Georgia State e-Reserves case appeal (U.S.) reaches final decision in favour of GSU

This trial, Cambridge University Press et al v. Patton et al ,  also known as the Georgia State University e-Reserves Case, is too complex to summarize here, but largely involves fair dealing use in University course reserve, and has implications specifically as a U.S. educational “fair use” precedent. Final appeal has been decided in favour of Georgia State.

Via Georgia State University Law Library Sept. 29, 2020:

and Publishers Weekly Oct. 2, 2020:


Results of Appeal: Access Copyright v. York University Federal Court case decision

The Federal Court of Appeal’s judgement supports the argument that tariffs are not mandatory, but also finds fair dealing guidelines problematic. Updated to add: Both parties have now filed applications to appeal the decision to the Supreme Court of Canada [more via Howard Knopf]

“On April 22, 2020 the Federal Court of Appeal (FCA) in a unanimous judgment by Pelletier, J.A., released its long-awaited decision in the appeal of the Federal Court’s July 12, 2017 decision of Phelan, J. Here’s the judgment of the FCA: York University v. The Canadian Copyright Licensing Agency (Access Copyright)” Via Howard Knopf April 22, 2020 and June 4, 2020

See our blog post on the original case 2017 decision.

Copibec v Université Laval reaches a settlement

Re: Copyright infringement class action by CopIbec against the University of Laval

via @kimnayyer @InbaKehoe

Since 2014, legal action has been taking place – in the form of a class action suit brought forth by Copibec, Quebec’s non-profit copyright collective, against Laval University. At issue is Laval’s choice not to renew a license agreement with Copibec, or pay tariffs, for educational use of copyrighted materials.

Some history on the case, Via Howard Knopf at Excess Copyright Nov. 17, 2014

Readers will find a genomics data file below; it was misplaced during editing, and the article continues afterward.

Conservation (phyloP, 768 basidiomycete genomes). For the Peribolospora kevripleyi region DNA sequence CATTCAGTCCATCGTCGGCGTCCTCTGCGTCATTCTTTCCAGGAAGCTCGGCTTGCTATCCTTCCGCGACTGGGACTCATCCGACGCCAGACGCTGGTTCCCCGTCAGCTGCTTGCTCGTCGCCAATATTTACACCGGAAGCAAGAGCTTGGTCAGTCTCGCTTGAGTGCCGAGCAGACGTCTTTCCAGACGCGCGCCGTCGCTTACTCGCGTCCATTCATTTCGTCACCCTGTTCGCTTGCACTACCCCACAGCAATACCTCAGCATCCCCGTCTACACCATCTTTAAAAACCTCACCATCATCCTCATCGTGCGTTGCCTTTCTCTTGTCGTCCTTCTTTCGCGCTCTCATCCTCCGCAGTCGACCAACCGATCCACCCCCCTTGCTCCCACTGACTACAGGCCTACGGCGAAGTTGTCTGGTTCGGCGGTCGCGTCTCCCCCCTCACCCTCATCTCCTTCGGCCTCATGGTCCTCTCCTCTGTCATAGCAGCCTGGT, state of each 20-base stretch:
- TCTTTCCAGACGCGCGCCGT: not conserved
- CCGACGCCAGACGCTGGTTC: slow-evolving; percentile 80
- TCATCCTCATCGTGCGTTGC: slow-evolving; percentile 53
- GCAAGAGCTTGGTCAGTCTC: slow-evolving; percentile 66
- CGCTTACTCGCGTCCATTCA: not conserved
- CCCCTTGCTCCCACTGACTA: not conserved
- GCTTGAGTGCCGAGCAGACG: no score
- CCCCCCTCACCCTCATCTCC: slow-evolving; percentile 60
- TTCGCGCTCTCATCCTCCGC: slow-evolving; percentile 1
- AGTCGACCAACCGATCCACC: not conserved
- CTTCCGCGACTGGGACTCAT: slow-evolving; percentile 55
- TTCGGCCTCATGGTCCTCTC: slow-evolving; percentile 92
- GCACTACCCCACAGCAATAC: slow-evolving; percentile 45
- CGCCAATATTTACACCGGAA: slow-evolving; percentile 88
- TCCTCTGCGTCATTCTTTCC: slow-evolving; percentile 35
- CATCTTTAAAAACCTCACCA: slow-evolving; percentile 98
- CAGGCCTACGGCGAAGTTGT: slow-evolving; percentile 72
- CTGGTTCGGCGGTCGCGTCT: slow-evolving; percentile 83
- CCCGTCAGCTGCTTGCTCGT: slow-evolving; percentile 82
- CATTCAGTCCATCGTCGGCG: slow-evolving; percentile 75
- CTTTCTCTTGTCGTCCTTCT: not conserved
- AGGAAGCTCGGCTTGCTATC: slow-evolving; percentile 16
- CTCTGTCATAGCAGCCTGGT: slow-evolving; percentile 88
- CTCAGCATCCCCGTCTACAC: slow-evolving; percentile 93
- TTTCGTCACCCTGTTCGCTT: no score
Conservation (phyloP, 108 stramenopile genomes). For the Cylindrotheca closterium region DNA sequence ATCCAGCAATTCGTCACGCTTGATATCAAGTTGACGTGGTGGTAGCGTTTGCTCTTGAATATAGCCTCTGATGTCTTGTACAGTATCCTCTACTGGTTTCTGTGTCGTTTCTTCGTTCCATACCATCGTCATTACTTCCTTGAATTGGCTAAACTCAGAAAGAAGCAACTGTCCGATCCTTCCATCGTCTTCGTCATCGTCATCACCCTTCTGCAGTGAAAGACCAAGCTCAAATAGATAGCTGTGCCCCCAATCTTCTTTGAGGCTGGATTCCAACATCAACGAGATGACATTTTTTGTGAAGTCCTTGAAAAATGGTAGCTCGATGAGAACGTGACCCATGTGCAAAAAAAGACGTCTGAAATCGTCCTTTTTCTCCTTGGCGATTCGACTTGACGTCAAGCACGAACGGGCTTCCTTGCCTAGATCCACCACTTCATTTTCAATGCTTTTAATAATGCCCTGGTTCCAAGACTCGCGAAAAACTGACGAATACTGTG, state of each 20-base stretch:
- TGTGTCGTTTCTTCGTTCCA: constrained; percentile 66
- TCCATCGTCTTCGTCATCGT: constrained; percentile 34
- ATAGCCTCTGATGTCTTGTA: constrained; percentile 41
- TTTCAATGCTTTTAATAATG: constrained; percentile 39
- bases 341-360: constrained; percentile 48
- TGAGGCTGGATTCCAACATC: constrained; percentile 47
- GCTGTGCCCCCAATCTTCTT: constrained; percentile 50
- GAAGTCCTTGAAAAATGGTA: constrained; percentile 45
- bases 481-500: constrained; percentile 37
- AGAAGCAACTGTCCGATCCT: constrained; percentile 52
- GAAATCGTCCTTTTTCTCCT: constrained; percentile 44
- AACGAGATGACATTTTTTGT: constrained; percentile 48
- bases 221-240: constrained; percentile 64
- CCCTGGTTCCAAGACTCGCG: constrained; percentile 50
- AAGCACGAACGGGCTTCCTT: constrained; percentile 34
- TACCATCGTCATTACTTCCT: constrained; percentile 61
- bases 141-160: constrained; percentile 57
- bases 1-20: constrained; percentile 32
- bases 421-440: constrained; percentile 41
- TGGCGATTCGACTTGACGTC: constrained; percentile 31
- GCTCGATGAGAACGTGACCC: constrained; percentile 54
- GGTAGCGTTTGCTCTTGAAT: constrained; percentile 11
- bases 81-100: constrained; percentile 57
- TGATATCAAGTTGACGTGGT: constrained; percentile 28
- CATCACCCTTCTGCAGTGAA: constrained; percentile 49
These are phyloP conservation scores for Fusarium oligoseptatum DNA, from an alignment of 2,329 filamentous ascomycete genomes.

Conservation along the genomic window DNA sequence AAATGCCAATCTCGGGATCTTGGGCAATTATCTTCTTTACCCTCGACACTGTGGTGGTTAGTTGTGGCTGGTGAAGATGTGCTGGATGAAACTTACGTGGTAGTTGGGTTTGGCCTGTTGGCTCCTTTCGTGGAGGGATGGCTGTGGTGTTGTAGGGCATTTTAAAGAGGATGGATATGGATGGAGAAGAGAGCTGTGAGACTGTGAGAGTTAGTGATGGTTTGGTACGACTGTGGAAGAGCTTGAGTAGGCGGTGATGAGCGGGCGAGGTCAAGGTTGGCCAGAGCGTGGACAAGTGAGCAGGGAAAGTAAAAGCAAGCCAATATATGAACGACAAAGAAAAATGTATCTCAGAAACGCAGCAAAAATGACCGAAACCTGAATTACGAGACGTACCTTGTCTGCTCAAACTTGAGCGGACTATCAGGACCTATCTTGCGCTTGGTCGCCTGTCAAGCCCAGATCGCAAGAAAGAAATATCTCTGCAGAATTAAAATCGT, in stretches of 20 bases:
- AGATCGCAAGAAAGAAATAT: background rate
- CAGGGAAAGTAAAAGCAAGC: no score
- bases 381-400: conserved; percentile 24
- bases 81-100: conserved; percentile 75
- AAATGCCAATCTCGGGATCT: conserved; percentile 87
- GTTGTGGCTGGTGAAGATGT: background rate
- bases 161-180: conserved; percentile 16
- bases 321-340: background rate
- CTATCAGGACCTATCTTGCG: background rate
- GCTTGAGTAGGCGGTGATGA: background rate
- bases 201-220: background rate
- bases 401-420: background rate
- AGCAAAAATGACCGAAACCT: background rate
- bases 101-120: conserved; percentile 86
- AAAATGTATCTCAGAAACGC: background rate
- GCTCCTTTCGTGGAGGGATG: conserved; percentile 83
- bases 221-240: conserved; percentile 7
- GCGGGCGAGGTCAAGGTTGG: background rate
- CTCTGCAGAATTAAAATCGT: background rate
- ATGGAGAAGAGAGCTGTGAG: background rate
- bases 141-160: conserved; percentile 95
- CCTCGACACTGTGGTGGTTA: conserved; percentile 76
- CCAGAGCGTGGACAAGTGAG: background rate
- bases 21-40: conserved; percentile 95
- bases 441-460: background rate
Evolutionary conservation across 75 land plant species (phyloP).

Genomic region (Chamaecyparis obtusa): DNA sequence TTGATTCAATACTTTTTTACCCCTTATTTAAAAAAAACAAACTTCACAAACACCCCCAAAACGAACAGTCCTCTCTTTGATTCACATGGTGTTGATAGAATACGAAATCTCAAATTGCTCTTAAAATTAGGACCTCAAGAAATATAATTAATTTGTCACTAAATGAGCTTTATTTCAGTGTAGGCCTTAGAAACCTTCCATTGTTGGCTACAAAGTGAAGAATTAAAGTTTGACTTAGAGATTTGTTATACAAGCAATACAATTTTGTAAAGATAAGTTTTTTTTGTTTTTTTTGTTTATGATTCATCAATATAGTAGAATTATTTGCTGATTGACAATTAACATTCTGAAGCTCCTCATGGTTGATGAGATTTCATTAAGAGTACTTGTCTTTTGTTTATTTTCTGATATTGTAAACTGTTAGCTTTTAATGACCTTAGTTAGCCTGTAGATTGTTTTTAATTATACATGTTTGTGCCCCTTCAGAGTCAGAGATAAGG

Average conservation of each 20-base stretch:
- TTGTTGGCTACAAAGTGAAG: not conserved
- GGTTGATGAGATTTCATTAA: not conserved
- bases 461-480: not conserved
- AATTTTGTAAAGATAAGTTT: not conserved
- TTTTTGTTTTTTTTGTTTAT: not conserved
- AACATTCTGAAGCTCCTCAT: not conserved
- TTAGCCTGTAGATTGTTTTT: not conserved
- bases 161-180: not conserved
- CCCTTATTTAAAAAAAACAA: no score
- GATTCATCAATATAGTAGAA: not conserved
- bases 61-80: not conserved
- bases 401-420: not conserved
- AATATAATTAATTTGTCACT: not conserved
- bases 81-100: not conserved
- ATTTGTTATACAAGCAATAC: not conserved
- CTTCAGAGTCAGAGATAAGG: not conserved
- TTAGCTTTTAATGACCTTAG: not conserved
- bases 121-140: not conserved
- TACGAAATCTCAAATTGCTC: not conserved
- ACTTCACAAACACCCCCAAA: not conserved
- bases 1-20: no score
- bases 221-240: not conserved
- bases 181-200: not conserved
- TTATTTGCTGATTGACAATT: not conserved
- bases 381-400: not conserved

This case has made its way through the court of appeal, and parties have reached a settlement, available on Copibec’s website. Amounts owing are in the range of $2M.


Federal Court upholds Copyright Board decision regarding Access Copyright and provincial government copying

Via Michael Geist’s blog March 27, 2018

The Federal Court of Appeal has upheld a Copyright Board decision regarding provincial government copying. This is significant because the board is upholding the development of a “standard as a reasonable approximation of what constitutes insubstantial copying”, whereas Access Copyright had argued against “bright-line standards” [such as those standards embedded in many institutional fair dealing guidelines].

Read more

Project Gutenberg blocks German visitors

Via Plagiarism Today, and via techdirt March 07, 2018

Project Gutenberg, the not-for-profit host of public domain books online, is tired of getting sued by German copyright-holders, because the German public domain guidelines do not align with the U.S. copyright law. They have blocked German IP adresses as a simple solution. This is one example of how complex copyright can become when we deal with the international nature of online distribution, and why some trade negotiations are including discussion around harmonizing some copyright terms.

Access Copyright v. York University Federal Court case decision

The July 12, 2017 Decision regarding Fair Dealing:

A collection of statements and commentary below:

Continue reading “Access Copyright v. York University Federal Court case decision”

Google required by Supreme Court to block website from global search engine

Update to this – Google has filed a suit in California court attempting to block this order, citing First Amendment rights and more:

Via Michael Geist’s blog July 26, 2017.



Supreme Court of Canada, in Google v. Equustek decision, requires Google to block a website from their worldwide search engine because of IP issues

Via Ariel Katz’s blog, June 29, 2017


Notice and Notice policy

The “notice-and- notice policy for ISPs goes went into effect on January 2, 2015. Canadian internet providers will be required to forward copyright infringement notices to their subscribers. Providers who do not comply face up to $10,000 in damages.The law caps damages, for internet users, at $5,000 on non-commercial infringements.

See Michael Geist blog of a discussion on this issue:

Malak’s lawsuit against Avatar screenplay dismissed

CBC New | March 20, 2014

“The B.C.-based copyright infringement lawsuit against James Cameron and the creators of the 2009 blockbuster movie Avatar was dismissed in Canada’s Federal Court Thursday.

In a news release sent Thursday morning, 20th Century Fox Film said that after the first day of hearings, the complainant, Emil Malak, approached Cameron’s counsel and said he no longer wanted to pursue his lawsuit.”

For more on the story see: